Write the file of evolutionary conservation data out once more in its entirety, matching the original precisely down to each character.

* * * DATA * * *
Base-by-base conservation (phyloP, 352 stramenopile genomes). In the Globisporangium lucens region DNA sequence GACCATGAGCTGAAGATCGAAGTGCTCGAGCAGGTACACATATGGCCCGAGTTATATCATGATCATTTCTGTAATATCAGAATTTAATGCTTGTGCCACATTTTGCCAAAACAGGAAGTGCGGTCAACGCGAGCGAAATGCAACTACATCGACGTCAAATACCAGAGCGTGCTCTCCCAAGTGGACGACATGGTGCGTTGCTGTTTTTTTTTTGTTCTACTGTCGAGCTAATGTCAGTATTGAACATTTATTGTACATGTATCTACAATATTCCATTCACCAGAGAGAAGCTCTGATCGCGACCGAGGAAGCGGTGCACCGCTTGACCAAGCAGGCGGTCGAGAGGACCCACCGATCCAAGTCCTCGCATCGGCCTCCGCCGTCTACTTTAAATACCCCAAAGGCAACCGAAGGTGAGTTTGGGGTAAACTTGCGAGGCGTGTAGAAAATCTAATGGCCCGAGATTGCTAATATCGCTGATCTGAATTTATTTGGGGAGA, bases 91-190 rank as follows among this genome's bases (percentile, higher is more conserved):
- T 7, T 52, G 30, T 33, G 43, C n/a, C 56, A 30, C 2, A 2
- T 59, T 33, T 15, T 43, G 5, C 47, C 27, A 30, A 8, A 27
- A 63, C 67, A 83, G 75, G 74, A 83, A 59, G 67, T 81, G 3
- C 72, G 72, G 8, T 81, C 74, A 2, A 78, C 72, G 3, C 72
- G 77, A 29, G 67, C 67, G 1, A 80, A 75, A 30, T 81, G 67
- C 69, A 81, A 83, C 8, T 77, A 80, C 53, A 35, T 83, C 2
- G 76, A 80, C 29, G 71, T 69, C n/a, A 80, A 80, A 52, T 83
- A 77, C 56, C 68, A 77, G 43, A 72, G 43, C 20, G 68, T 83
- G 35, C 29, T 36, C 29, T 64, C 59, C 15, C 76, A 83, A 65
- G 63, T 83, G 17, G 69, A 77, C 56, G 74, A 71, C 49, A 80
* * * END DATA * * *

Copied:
Base-by-base conservation (phyloP, 352 stramenopile genomes). In the Globisporangium lucens region DNA sequence GACCATGAGCTGAAGATCGAAGTGCTCGAGCAGGTACACATATGGCCCGAGTTATATCATGATCATTTCTGTAATATCAGAATTTAATGCTTGTGCCACATTTTGCCAAAACAGGAAGTGCGGTCAACGCGAGCGAAATGCAACTACATCGACGTCAAATACCAGAGCGTGCTCTCCCAAGTGGACGACATGGTGCGTTGCTGTTTTTTTTTTGTTCTACTGTCGAGCTAATGTCAGTATTGAACATTTATTGTACATGTATCTACAATATTCCATTCACCAGAGAGAAGCTCTGATCGCGACCGAGGAAGCGGTGCACCGCTTGACCAAGCAGGCGGTCGAGAGGACCCACCGATCCAAGTCCTCGCATCGGCCTCCGCCGTCTACTTTAAATACCCCAAAGGCAACCGAAGGTGAGTTTGGGGTAAACTTGCGAGGCGTGTAGAAAATCTAATGGCCCGAGATTGCTAATATCGCTGATCTGAATTTATTTGGGGAGA, bases 91-190 rank as follows among this genome's bases (percentile, higher is more conserved):
- T 7, T 52, G 30, T 33, G 43, C n/a, C 56, A 30, C 2, A 2
- T 59, T 33, T 15, T 43, G 5, C 47, C 27, A 30, A 8, A 27
- A 63, C 67, A 83, G 75, G 74, A 83, A 59, G 67, T 81, G 3
- C 72, G 72, G 8, T 81, C 74, A 2, A 78, C 72, G 3, C 72
- G 77, A 29, G 67, C 67, G 1, A 80, A 75, A 30, T 81, G 67
- C 69, A 81, A 83, C 8, T 77, A 80, C 53, A 35, T 83, C 2
- G 76, A 80, C 29, G 71, T 69, C n/a, A 80, A 80, A 52, T 83
- A 77, C 56, C 68, A 77, G 43, A 72, G 43, C 20, G 68, T 83
- G 35, C 29, T 36, C 29, T 64, C 59, C 15, C 76, A 83, A 65
- G 63, T 83, G 17, G 69, A 77, C 56, G 74, A 71, C 49, A 80